As for Inge, the move is retroactive to Friday. He'll be eligible to be activated on April 14 for the second game of their first road series against the White Sox. Inge fully expects to be ready by that point, and the Tigers plan to activate and use him as part of a three-man mix at second base.
Manager Jim Leyland said before Tuesday's game against the Blue Jays that once Inge is ready, he'll be activated from the DL and play most days at second base against left-handed starting pitchers.
"I think he can be very effective against left-handed pitching," Leyland said.
Ryan Raburn, who will garner most of the playing time at second base against right-handed pitchers, will likely play another position against lefties, either designated hitter or left field, in order to get in Inge or Ramon Santiago for an extra right-handed bat.
For his part, Inge expected to be ready for Opening Day in two days, but he couldn't guarantee it. So the two sides came to an agreement to make the move.
"I don't have a doubt that in two days, this [strain] is going to be out of here," Inge said. "But they wanted to see me play in [Tuesday's] game."
Inge understood why. To make that choice, he said, "They would have to go by chance [that he would ready], and I understand where they're coming from. I could probably be ready, and that's the key word: Probably."
Said Leyland: "We wanted to make sure we did everything to give everybody the proper respect, but at the same time, we made the right decision. It's not going to be a matter of much time, if the [injury] responds. If he's healthy, Inge will be activated not too long from now."
Thus ends, for now, what had been a bubbling topic of speculation and prognostication surrounding Inge's status.
Inge came to camp six weeks ago and was given the chance to compete for the starting job at second base, trying to fit his way into the mix of Raburn and Santiago while Miguel Cabrera took over at third.
Defensively, Inge handled the move better than the Tigers could've expected, but the long-running question of whether Inge could hit lingered. He struggled at the plate with a .180 batting average (9-for-50), three doubles, a home run and two RBIs.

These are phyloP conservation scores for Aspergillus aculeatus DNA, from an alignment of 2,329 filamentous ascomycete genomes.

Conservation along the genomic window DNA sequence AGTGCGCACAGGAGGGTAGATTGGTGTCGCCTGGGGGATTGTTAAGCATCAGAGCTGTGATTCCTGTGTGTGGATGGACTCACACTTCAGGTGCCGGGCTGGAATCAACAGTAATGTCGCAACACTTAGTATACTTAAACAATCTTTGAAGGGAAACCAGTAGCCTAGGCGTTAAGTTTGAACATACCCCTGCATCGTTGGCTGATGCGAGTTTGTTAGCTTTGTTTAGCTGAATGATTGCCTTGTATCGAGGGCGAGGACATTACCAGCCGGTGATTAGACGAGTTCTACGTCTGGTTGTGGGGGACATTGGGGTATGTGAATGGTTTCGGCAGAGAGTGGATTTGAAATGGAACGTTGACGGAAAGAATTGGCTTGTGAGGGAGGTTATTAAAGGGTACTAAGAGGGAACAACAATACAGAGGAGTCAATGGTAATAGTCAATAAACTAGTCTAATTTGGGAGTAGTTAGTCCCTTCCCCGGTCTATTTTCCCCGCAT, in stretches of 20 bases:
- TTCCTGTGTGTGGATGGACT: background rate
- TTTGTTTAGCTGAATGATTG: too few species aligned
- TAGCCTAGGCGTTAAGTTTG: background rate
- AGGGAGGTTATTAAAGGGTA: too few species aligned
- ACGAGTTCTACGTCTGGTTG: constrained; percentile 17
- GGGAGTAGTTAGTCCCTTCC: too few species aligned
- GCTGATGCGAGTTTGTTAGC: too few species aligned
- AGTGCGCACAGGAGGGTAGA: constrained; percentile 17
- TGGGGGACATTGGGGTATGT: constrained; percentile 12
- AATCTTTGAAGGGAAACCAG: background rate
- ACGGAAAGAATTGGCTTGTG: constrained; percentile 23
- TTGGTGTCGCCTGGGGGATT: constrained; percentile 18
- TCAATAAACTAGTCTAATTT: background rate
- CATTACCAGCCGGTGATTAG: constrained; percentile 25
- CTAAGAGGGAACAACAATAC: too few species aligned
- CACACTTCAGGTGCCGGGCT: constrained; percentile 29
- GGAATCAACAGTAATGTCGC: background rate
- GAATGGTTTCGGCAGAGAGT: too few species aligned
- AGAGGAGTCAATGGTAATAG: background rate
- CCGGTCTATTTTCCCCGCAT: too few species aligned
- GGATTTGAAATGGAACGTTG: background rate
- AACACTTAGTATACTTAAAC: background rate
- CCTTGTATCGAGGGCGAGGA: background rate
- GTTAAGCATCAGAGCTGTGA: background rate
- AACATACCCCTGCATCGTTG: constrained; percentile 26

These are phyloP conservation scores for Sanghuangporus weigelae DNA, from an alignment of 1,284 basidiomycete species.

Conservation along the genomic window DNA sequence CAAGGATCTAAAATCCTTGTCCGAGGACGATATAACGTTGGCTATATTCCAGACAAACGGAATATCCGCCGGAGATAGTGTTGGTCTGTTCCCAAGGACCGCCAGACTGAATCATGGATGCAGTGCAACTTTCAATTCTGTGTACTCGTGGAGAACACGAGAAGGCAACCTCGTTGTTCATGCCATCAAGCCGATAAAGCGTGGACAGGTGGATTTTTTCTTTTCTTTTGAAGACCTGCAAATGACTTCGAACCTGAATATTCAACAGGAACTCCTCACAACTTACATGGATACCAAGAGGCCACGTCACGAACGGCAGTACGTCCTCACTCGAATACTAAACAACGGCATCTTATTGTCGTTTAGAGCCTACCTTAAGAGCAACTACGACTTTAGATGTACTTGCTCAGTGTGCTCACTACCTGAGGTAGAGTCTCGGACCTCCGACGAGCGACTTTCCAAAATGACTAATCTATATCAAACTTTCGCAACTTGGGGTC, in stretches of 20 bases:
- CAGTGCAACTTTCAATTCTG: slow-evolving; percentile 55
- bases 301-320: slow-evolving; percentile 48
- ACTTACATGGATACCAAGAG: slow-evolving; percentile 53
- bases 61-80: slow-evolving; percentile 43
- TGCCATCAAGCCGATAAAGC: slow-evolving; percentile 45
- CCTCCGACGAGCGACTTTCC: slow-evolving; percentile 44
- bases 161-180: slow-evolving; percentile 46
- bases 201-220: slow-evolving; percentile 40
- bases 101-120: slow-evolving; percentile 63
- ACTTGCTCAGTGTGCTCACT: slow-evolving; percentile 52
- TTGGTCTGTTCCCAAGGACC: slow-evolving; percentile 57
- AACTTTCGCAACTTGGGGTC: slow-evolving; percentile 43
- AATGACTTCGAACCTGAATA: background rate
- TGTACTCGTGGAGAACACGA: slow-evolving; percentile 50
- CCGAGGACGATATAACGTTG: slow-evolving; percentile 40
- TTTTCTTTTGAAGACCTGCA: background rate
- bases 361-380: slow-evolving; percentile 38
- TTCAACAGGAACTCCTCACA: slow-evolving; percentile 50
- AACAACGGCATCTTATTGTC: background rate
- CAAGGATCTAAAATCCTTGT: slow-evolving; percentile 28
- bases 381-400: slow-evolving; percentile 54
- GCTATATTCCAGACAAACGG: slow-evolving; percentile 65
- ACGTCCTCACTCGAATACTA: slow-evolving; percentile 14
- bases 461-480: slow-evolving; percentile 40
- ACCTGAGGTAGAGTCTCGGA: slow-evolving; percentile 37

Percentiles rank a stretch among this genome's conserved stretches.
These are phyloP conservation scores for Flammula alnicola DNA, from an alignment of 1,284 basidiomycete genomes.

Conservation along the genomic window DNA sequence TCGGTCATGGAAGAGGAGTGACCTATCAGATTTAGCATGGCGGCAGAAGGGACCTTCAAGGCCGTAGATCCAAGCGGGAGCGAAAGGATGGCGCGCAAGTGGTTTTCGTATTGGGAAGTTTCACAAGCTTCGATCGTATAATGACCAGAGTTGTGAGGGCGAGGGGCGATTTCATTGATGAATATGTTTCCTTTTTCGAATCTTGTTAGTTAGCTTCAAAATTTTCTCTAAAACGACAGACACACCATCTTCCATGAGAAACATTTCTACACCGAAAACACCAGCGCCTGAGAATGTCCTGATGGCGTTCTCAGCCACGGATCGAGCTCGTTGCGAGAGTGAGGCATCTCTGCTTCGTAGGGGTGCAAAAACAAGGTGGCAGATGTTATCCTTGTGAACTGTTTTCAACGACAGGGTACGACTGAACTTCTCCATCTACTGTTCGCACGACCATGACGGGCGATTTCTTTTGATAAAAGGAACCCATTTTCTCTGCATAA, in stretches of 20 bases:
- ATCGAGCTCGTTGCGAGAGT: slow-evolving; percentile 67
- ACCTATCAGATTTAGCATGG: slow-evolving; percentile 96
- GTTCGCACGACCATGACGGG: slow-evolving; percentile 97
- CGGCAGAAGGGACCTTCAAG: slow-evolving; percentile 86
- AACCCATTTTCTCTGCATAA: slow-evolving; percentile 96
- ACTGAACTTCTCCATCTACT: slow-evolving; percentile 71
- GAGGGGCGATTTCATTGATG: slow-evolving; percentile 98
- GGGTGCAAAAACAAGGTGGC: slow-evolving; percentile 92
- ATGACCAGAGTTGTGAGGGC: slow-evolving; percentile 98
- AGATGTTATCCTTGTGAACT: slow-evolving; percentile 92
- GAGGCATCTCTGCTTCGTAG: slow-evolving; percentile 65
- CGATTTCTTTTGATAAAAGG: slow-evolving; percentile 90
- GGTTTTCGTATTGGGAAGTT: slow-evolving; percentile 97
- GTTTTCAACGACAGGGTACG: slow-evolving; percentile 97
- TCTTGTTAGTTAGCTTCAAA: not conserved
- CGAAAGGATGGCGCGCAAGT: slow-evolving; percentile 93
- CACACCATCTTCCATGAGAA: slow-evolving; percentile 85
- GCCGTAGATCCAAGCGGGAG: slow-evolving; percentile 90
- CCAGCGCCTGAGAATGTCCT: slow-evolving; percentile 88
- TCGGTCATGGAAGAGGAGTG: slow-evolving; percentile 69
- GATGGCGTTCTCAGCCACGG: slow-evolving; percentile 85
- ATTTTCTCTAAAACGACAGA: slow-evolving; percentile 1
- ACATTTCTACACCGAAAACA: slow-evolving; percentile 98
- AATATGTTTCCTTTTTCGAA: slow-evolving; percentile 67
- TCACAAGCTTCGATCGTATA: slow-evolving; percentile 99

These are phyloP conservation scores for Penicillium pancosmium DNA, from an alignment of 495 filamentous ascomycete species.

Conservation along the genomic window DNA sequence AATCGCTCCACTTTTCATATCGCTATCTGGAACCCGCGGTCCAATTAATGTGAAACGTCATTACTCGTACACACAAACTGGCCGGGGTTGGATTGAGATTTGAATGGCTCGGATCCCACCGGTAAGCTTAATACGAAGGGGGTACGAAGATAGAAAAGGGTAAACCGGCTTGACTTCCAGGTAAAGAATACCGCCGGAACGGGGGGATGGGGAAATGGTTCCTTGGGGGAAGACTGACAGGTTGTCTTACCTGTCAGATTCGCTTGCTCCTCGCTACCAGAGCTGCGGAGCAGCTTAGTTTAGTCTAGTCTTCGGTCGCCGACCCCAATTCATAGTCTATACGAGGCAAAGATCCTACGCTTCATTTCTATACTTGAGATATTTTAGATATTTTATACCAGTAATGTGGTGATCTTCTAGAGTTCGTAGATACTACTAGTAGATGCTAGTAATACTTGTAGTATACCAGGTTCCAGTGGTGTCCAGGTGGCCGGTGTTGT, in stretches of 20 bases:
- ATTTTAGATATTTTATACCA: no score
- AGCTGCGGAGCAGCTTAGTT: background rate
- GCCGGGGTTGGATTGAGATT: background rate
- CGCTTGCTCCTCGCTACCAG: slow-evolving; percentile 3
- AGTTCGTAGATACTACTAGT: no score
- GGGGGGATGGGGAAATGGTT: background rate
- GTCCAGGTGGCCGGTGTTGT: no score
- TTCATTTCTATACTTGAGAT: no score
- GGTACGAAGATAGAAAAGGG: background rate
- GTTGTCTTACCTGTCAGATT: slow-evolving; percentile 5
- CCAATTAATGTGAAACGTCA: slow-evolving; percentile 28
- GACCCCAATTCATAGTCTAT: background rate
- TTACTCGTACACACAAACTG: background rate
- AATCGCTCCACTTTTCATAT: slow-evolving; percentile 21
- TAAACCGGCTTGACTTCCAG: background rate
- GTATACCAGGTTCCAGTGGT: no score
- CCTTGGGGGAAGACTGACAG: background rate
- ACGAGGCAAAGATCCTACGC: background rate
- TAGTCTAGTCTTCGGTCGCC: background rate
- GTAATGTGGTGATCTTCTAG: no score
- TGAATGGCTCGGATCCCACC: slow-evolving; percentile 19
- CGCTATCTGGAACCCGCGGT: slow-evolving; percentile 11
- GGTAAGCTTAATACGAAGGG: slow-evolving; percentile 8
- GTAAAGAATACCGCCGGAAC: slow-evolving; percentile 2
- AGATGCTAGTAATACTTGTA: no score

Asked Tuesday how he would evaluate his spring, Inge sounded some signs for encouragement.
"A lot of good things," he said. "I can't aim it after I hit it. I hit it hard. I played second well. That's what they wanted to see. I'm fine with it. Nothing I can do about anything else. All decisions are out of my hands."
Tigers officials echoed the belief that Inge made better contact than the stats would suggest. The strikeout rate was down, albeit in a very small sample size compared with regular-season stats from the previous few years.
The combination of Inge's offensive struggles and encouraging springs from Raburn as well as utility infielder Worth led to speculation about Inge's status for the past two weeks. He's in the last year of his contract, with a $5.5 million salary and a $500,000 buyout of his option year for 2013, but the Tigers had shown a willingness to absorb that when they designated him for assignment last July before he agreed to take a stint at Triple-A Toledo.
Any trade speculation died quickly when the Phillies decided to go in another direction to fill their second-base void in the wake of All-Star Chase Utley's injury.
In the end, however, Leyland sees a role for Inge on this club. The question surrounding Inge over the final stages of camp was more how he would be used rather than whether he would make the team.
"I don't really think Danny Worth was in competition with Brandon Inge," Leyland said.
Worth will serve as a utility infielder to open the season, but he will not fill Inge's role as a platoon second baseman. Santiago will start at second on Opening Day against Red Sox left-hander Jon Lester.
Inge said he has handled the situation "same as normal. Just playing the game. I'm just doing what I always do. But it's part of it. I'm just going to make the most of whatever [role I have]."